Saturday, April 11, 2009
Review: Ingenious Pursuits, by Lisa Jardine
Ingenious Pursuits, by Lisa Jardine, copyright 2004 and published by Random House.
Ingenious Pursuits is a very interesting series of stories that center on the scientific community in England (and to a lesser extent that of continental Europe) from the mid 1600's to the early 1700's. This structure is both its strength and its weakness. Each chapter takes a scientific topic or set of related topics and explores how the various personalities of the age contributed to the discoveries on that topic. For example, Chapter 1 begins with the sightings of two comets in 1680/1681 and carries a string of personal friendships, rivalries and professional jealousies and ends with Newton's Principia Mathematica, which lays out his work on the science of motion, and on gravity. Various chapters tackle topics in physics, chemistry, biology, medical science and botany. What is lacking is a feel for the "big picture".
The book is very interesting, and I thoroughly enjoyed reading about the interactions between the scientists responsible for some of the discoveries underlying modern science. Part of what is most interesting is how most of these people were not just involved in one field, but maintained an intense curiousity about all fields. Robert Hooke, for instance, of Hooke's Law fame (describing the restoring force of springs) was also a major player in the study of the biology of respiration, was an architect and surveyor, and wrote a book describing his studies using a microscope. But despite the inherent interest in the subject matter, I really do feel the lack of a larger perspective handicaps this book. It almost feels like a student paper where the student has done lots of good research, but doesn't quite bring it all together in the end. And yes, I know the author is a professor.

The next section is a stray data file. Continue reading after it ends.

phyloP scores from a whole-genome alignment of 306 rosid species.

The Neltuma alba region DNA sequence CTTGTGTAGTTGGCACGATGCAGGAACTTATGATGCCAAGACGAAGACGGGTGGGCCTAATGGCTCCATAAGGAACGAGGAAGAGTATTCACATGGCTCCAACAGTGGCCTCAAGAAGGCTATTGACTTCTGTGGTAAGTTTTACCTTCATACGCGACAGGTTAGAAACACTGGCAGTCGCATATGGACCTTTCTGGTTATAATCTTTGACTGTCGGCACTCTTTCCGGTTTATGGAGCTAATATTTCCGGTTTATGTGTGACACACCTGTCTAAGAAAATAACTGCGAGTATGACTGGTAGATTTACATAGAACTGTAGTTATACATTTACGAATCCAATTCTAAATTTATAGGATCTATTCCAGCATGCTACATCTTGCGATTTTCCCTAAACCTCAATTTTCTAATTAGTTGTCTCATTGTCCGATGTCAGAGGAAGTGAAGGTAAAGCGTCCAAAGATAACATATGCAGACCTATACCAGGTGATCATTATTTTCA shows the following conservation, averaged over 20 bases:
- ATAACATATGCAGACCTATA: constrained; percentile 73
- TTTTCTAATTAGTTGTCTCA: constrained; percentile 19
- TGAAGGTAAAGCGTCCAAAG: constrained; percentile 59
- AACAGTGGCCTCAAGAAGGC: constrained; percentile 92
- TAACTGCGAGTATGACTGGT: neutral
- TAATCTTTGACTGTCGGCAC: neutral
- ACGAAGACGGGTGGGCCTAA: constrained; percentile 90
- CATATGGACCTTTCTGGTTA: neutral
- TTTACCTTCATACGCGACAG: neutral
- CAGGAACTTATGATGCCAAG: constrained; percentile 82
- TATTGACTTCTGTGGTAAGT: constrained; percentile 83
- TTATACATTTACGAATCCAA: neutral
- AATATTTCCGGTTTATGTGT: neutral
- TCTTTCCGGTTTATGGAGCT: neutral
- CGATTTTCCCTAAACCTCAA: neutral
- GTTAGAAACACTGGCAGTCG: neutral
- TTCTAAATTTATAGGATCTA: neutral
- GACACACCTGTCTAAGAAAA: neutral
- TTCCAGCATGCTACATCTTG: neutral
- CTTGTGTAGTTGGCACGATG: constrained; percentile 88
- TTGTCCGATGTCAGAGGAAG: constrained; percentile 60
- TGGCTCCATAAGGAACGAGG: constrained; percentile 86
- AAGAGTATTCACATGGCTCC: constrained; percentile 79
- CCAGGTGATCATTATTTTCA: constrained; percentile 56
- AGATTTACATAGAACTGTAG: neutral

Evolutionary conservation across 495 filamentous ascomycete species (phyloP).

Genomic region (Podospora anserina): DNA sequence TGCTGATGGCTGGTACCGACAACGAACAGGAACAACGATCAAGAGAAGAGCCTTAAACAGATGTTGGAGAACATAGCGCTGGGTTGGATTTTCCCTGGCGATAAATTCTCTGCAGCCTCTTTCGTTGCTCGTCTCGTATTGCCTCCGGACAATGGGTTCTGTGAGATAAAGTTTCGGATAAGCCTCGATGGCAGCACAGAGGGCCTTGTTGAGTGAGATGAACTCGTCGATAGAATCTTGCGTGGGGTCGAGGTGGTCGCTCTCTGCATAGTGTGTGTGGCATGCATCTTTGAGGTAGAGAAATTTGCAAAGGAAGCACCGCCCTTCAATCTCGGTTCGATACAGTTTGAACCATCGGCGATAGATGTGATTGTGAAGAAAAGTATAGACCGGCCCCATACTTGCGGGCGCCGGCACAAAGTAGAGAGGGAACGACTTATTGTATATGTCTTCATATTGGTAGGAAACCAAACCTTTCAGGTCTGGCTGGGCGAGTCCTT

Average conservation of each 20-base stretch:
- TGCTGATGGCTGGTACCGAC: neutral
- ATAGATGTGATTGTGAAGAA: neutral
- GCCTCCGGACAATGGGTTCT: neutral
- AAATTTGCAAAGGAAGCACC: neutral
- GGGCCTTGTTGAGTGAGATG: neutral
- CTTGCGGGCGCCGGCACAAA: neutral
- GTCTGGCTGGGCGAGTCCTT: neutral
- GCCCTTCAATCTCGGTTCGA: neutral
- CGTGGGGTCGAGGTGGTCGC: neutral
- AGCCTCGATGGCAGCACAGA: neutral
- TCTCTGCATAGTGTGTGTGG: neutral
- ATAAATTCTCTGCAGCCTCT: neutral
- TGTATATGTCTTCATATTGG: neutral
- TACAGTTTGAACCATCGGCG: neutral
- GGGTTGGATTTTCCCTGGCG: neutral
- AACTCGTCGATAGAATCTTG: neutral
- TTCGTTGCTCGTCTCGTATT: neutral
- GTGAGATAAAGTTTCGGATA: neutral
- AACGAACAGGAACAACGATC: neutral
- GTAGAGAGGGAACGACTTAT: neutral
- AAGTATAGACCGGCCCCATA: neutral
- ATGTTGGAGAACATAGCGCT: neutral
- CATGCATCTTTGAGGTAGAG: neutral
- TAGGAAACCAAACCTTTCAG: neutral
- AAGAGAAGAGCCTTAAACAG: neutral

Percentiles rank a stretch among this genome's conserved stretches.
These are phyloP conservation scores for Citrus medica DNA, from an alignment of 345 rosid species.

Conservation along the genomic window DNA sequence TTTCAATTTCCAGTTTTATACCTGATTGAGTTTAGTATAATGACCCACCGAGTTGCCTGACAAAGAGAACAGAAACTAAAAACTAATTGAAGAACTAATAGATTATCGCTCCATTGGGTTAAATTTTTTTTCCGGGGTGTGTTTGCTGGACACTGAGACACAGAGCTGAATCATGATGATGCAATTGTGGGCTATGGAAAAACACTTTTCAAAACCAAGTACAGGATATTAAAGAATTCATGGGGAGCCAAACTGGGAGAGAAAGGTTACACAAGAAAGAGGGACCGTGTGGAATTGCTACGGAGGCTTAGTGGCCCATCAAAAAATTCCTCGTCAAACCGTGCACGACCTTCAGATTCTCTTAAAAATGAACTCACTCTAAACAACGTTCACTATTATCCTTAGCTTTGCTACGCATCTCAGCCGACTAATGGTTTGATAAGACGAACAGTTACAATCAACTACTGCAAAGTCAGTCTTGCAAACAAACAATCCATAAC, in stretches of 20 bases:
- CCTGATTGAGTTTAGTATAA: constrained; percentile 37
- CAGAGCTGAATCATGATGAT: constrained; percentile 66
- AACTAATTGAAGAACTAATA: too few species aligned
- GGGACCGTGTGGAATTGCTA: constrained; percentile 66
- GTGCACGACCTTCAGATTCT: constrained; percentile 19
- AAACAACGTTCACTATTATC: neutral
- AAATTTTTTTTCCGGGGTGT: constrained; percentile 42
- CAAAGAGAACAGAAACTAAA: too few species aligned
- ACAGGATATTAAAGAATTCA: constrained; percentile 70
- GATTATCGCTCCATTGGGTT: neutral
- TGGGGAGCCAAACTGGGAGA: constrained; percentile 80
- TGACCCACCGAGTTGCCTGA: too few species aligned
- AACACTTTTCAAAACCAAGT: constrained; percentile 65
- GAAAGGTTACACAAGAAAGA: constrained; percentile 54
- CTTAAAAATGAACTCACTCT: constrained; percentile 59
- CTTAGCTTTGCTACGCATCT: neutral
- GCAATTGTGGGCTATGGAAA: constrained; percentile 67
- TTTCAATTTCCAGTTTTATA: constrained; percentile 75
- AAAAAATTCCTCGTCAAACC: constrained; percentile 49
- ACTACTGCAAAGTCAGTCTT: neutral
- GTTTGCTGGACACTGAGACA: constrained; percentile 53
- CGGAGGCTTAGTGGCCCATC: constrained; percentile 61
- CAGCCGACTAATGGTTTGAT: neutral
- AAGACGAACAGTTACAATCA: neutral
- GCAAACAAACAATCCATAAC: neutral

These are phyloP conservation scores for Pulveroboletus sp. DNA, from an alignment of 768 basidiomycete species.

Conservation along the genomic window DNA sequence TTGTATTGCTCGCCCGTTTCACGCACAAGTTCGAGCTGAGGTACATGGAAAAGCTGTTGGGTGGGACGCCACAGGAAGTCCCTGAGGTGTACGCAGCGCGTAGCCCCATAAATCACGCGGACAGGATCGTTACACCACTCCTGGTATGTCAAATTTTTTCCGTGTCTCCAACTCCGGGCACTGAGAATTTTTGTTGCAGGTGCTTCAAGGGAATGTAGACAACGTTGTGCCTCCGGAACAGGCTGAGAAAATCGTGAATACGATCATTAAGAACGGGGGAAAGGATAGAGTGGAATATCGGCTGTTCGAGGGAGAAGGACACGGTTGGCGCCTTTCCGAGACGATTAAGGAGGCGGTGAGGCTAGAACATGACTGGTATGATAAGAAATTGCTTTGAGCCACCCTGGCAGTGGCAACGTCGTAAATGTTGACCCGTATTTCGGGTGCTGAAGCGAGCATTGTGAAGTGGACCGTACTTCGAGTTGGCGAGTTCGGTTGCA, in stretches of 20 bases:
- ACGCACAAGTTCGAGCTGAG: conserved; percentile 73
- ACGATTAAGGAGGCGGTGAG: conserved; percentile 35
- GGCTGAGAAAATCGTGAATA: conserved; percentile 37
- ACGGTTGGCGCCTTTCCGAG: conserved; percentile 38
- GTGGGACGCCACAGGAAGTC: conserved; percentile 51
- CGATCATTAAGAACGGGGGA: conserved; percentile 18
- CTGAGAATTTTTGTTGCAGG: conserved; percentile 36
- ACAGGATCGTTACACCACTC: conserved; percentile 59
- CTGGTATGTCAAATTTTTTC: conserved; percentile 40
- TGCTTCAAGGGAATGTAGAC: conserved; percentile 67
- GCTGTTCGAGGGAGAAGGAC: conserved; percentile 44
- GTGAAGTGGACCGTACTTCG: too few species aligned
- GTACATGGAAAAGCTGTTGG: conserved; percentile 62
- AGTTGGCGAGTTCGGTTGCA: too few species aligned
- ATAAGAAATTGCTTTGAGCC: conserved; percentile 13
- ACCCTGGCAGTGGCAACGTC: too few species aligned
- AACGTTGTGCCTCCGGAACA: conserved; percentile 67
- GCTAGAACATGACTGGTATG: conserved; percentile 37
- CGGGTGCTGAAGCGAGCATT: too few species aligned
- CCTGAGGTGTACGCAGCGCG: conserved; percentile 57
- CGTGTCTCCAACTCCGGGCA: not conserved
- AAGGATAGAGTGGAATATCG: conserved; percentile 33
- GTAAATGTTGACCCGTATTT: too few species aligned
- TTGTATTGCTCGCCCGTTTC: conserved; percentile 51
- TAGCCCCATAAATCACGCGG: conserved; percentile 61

Worth reading, but get it from the library.
What other people thought about Ingenious Pursuits:
A review at The Reading Nook.